Contact the manufacturer

It is a good idea to always contact the manufacturer of your rod when something gets damaged, even if it is your fault.  You never know what may be covered under warranty.  Manufacturers are also in business to make customers happy and some will go above and beyond to help you out if it means keeping a loyal customer coming back.

For minor damage to line guides and broken tips, manufacturers can send you exact replacement parts and components for a nominal charge. 

If the pole that broke has multiple segments, they might send replacement sections at a cost much lower than buying an entirely new rod.

It is always worth a try to email, call or write to the company that makes your rod.  A polite and honest request for help can go a long ways in getting what you need to bring your rod back to peak performance.

Consider professional repair

While some rods can be fixed by DIY methods or replaced, the expensive specialty rods that cost hundreds of dollars warrant professional care.  Getting a rod fixed by specialty repair services are not cheap, but it could still save you hundreds if replacing the whole rod is your only other option.

The hardest part when seeking professional repair will be locating someone local.  Good quality work is more of an art than you might imagine.  Trusting just anyone with a valuable rod is a big risk that can cost you big money if done wrong.   

If a local specialty repair shop is not available, think about shipping the rod to a more distant professional.  Whatever you do, just do your homework and make sure you use someone with a reputable track record.

Don’t forget to also contact the original manufacturer of the rod for information about repair services they offer.  Also, check the warranty information provided with your rod.  Some warranties are voided if outside repair services are used.  

Fishing with a broken rod

For simple breaks or damage, a repaired pole will function just fine for most fishing situations.  Yet there will be times when you will prefer to replace the rod instead.

Light biting walleye, bass and panfish are frustrating enough to catch in the best of situations.  Add in a repaired rod tip that had the top few inches snapped off a week earlier and you won’t be doing yourself any favors.  The sensitivity of your rod may be greatly reduced if you are missing the last few inches of the tip.

Some situations demand accurate casting.  Rods that have damaged guides or broken tips are more difficult to cast with precision.  If this prevents you from hooking up with more fish, it may be time to consider a replacement.

How to prevent future breaks

I am almost too embarrassed to admit how many rods have been broken under my watch.  Each time, I vow to learn my lesson and never break another rod.  The reality is, for every way you can think of ruining a fishing pole, there are a dozen others ways you haven’t even dream of.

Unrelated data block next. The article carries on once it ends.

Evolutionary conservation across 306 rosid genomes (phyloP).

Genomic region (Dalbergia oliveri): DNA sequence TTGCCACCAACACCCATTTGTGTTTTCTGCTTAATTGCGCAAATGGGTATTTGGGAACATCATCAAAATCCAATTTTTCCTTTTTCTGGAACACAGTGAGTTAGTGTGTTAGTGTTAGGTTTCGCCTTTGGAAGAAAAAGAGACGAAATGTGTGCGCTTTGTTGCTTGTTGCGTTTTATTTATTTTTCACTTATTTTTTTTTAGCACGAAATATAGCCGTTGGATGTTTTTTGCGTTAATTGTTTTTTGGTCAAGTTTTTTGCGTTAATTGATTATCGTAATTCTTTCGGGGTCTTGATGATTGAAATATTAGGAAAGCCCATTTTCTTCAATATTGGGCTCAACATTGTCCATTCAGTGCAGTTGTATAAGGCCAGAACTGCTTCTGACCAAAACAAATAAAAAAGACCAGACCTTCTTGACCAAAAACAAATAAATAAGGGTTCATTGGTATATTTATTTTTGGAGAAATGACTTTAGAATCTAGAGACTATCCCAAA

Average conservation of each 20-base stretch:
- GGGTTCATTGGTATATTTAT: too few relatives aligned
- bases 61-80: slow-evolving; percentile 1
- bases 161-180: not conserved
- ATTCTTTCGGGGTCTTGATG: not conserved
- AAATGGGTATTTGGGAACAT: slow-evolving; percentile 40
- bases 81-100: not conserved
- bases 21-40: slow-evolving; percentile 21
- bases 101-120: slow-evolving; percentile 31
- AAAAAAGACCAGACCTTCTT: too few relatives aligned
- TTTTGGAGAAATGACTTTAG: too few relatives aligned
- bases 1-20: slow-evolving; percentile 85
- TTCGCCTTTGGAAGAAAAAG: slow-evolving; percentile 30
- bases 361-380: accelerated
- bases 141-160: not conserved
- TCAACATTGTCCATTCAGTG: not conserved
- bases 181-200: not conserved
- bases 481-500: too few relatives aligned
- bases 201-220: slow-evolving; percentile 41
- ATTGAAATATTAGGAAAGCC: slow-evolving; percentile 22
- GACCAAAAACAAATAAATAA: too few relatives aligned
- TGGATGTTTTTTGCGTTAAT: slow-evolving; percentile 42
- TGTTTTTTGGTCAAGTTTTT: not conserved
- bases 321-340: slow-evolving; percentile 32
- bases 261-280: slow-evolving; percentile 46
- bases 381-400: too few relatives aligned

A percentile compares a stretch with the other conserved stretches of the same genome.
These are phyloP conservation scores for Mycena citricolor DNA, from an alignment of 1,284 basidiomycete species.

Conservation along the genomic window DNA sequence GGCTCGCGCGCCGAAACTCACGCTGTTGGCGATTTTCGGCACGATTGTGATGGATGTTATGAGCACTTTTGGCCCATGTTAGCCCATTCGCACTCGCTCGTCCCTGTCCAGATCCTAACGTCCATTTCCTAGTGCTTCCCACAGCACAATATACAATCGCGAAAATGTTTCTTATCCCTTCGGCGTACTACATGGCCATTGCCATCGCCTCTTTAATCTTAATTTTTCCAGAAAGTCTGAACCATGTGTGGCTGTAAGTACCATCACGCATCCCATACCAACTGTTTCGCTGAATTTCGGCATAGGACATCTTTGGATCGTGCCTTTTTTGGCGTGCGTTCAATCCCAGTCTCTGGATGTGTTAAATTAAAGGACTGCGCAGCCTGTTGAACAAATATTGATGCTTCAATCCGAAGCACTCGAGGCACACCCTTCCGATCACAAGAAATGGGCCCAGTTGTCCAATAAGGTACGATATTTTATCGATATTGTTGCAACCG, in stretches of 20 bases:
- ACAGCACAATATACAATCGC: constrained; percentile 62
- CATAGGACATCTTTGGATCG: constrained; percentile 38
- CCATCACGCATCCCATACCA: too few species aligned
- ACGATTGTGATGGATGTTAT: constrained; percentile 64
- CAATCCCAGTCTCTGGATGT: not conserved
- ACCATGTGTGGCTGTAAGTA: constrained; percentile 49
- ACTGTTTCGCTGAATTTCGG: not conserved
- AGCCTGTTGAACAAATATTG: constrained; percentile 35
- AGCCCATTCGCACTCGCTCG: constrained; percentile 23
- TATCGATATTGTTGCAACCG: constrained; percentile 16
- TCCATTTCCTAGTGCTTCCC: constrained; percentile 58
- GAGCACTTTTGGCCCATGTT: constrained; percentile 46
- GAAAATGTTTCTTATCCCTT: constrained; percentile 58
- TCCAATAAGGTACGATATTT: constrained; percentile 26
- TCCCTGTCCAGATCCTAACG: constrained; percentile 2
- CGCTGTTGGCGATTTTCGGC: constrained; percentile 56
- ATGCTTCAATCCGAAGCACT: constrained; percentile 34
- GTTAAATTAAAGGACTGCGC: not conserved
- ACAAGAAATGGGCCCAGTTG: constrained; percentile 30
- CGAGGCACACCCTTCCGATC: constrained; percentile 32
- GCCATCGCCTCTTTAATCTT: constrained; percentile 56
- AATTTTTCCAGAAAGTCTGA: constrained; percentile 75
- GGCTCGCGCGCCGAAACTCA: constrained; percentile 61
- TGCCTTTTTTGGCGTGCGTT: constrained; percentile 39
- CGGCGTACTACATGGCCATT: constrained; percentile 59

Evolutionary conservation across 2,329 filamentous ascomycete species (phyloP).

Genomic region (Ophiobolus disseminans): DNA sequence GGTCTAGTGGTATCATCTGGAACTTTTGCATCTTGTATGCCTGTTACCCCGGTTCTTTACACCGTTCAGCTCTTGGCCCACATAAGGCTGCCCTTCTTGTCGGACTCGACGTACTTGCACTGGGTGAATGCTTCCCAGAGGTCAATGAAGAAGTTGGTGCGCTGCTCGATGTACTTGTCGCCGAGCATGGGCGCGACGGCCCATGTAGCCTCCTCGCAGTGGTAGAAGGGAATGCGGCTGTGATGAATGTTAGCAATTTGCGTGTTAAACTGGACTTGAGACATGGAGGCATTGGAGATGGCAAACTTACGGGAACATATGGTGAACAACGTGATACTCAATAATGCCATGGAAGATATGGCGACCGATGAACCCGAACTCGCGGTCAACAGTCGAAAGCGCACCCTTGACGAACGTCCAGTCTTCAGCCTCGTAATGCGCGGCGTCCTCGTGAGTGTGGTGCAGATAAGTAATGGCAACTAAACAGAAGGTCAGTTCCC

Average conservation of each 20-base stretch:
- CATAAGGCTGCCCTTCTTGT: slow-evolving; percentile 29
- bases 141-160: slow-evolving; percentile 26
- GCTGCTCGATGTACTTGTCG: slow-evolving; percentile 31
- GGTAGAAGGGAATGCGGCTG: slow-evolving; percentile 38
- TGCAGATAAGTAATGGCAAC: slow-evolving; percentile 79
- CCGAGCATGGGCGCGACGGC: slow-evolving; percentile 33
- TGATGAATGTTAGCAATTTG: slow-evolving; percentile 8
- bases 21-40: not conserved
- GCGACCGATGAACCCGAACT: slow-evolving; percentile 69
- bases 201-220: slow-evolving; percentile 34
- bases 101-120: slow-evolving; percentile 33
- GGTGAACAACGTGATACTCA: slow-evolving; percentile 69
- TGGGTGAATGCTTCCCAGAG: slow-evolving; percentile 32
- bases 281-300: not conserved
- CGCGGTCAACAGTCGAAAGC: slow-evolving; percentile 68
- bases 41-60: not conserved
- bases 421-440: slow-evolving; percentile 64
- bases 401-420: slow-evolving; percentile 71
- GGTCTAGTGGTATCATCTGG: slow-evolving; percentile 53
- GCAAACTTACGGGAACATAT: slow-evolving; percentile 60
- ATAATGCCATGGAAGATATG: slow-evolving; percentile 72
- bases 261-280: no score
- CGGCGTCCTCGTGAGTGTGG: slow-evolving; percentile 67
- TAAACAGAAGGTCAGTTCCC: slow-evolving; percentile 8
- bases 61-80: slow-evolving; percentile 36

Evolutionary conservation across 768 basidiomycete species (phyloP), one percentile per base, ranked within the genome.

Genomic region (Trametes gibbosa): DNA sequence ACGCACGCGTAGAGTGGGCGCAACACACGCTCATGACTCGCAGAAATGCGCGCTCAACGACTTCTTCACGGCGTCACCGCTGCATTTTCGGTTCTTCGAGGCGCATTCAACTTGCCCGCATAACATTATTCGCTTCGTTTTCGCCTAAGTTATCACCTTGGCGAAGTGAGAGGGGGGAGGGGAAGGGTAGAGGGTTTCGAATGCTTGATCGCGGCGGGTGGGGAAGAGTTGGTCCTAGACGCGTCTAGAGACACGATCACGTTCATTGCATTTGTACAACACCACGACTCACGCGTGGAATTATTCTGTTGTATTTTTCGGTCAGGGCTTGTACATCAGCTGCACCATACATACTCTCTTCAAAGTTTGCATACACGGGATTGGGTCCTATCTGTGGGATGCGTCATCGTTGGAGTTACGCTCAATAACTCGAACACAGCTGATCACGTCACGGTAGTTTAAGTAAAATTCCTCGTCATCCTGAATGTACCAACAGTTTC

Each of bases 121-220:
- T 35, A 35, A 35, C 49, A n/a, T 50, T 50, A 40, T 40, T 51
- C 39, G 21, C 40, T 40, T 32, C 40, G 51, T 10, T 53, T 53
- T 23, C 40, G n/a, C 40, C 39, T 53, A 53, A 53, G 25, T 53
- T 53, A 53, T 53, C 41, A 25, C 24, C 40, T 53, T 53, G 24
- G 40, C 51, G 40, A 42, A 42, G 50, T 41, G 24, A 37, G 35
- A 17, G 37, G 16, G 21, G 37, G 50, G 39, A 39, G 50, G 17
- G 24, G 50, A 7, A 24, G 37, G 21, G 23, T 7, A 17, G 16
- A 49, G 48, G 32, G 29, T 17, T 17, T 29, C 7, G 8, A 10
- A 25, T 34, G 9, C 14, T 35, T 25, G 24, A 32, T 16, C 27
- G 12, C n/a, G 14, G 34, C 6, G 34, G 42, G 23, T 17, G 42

I promise you that all is not lost however.  Here are several great ideas to help protect your rods from the most common types of destruction.

  • Use a rod case to transport your fishing poles.  Any hard or soft case can be used to bring your precious rod to and from a fishing destination.  At the very least, use a rod sleeve that slides over the pole and protects it from nicks and abrasions.  Rod sleeves are cheap and can be purchased at most outdoor stores.   
  • Avoid laying a pole on the ground.  In the heat of the moment, it is all too easy to lay your fishing pole down.  Whether you are helping net a monster fish or just taking a break from fishing, laying what amounts to a dark colored stick on the ground is just asking for it to be stepped on.  If you must set a pole down, lean it upright against a tree or place it in a rod holder.
  • Keep the pole collapsed when not in use.  Many rods come in 2 or more pieces and can be pulled apart for easy storage or transport.  It is much easier to keep a rod safe when it is collapsed down.  Use rod wraps or rubber bands to hold the pieces together.  
  • Don’t use the guides to hold hooks.  When moving from spot to spot while fishing, it is easy to get lazy and quickly hook your lure on a guide and reel down to tighten the line.  Overtime, this will put stress on the guides causing them to bend.  The delicate metal supports will weaken and break off.  Instead, use the hook keeper that is located just above the handle if available.
  • Store your rods indoors.  The garage or shed may seem like a good place to keep a fishing pole, but wild temperature and humidity fluctuations weaken the integrity of graphite and fiberglass poles.  While the rod may look fine, the next big fish could very well snap it half and become the one that got away.

Get back to fishing

Regardless of the damage to your pole, the goal is to get back on the water and catch more fish.  Not all damage will send a pole to the trash can.  I loyally fished with my favorite childhood pole for years, even though it had a broken tip repaired by a cheap kit.  It caught many fine fish too.

Hopefully, I have shown that a broken rod does not need to end your fishing season, nor does it need to cost a fortune.  The time and money you spend trying to repair a rod will depend on the value and sentimental qualities it has to you.  

Of course, the best way to prevent broken rods is to properly care for them in the first place. Learn more about caring for your fishing gear from our other popular article.